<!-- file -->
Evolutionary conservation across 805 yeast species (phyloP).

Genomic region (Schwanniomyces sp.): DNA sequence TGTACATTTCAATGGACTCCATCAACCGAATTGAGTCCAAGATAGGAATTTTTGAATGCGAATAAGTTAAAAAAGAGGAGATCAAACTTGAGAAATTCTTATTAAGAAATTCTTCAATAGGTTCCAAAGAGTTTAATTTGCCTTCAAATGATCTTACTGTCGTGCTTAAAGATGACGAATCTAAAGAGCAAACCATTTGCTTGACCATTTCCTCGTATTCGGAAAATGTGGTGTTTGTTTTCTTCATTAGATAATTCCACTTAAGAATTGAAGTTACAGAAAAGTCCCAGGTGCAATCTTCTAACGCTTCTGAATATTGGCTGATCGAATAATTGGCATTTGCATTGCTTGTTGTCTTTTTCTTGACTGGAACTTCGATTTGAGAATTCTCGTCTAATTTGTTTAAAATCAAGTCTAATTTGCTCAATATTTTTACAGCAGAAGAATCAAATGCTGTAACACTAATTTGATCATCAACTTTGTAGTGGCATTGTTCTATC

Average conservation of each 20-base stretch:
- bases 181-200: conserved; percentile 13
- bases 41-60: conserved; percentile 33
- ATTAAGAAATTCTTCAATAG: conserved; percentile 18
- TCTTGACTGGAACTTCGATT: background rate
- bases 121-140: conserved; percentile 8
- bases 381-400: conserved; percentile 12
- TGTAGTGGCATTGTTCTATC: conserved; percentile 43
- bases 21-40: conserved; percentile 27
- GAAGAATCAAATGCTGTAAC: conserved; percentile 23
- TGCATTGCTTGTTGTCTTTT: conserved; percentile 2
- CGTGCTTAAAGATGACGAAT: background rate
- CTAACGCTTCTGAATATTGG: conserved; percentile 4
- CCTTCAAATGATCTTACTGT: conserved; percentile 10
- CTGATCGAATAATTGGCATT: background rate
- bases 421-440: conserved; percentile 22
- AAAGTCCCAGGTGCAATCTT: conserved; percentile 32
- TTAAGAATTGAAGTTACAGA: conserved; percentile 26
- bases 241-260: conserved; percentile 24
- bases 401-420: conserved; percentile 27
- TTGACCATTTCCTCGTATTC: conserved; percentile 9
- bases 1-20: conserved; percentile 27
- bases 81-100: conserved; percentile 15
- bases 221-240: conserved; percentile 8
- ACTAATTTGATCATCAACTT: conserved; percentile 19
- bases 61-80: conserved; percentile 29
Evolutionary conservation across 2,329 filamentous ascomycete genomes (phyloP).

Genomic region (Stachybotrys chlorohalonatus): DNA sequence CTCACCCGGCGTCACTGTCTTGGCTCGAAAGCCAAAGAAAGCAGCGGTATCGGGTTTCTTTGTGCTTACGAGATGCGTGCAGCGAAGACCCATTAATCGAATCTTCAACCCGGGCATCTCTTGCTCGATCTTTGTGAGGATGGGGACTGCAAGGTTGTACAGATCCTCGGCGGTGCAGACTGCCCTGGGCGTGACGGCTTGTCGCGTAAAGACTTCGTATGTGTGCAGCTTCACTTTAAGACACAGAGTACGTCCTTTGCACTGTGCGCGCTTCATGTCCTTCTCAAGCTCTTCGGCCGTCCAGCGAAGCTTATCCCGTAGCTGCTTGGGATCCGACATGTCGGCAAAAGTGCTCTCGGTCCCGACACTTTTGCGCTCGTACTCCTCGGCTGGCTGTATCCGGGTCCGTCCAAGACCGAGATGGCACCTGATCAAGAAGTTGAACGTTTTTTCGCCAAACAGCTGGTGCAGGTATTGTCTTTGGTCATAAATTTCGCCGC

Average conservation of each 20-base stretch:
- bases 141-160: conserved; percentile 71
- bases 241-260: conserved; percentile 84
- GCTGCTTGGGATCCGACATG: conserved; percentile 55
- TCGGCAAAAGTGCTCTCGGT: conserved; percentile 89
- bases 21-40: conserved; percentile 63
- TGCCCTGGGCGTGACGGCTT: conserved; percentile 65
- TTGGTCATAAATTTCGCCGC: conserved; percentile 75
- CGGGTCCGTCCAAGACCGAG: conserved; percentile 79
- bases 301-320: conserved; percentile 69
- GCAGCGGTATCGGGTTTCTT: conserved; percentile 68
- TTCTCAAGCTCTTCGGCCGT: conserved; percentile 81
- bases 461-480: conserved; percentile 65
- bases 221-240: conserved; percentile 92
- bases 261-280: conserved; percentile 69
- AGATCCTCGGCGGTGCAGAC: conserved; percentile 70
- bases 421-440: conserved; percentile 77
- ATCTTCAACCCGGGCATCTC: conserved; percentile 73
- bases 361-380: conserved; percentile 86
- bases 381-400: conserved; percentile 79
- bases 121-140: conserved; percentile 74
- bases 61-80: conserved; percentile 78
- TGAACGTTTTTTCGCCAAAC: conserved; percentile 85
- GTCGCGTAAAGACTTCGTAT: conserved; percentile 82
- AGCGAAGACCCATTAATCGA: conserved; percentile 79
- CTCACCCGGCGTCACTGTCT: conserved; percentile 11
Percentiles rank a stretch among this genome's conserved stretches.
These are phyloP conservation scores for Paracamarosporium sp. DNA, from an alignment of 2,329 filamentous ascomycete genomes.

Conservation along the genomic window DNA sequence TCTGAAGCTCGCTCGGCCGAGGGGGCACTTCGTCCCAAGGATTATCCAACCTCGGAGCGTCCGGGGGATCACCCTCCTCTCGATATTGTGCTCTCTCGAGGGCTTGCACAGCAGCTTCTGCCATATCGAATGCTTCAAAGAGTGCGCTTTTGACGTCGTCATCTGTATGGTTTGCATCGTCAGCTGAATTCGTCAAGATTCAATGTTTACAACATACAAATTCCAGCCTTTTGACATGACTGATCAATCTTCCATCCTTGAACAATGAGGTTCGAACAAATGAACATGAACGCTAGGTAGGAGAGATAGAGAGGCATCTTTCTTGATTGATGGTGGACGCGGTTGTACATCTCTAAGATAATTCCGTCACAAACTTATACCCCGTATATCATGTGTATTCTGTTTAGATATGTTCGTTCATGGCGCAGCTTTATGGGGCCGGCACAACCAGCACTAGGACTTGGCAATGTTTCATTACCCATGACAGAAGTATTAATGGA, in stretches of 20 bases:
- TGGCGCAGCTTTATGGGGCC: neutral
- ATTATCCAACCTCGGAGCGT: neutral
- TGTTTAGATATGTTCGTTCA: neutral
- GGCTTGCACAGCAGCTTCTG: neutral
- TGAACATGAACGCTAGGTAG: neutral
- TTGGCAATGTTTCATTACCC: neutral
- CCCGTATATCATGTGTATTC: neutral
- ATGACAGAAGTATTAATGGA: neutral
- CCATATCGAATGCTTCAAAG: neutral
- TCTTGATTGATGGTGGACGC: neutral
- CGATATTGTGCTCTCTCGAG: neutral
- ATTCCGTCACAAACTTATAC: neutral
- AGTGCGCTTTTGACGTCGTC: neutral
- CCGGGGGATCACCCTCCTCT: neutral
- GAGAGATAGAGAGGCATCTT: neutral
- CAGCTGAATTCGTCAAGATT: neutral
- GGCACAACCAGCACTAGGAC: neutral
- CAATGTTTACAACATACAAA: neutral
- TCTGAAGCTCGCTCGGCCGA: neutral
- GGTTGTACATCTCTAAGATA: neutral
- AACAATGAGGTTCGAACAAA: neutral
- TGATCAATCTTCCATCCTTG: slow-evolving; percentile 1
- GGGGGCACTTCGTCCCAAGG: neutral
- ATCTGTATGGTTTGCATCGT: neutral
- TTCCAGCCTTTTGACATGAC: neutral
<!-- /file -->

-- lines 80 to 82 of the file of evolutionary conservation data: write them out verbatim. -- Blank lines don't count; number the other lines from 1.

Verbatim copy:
- AACAATGAGGTTCGAACAAA: neutral
- TGATCAATCTTCCATCCTTG: slow-evolving; percentile 1
- GGGGGCACTTCGTCCCAAGG: neutral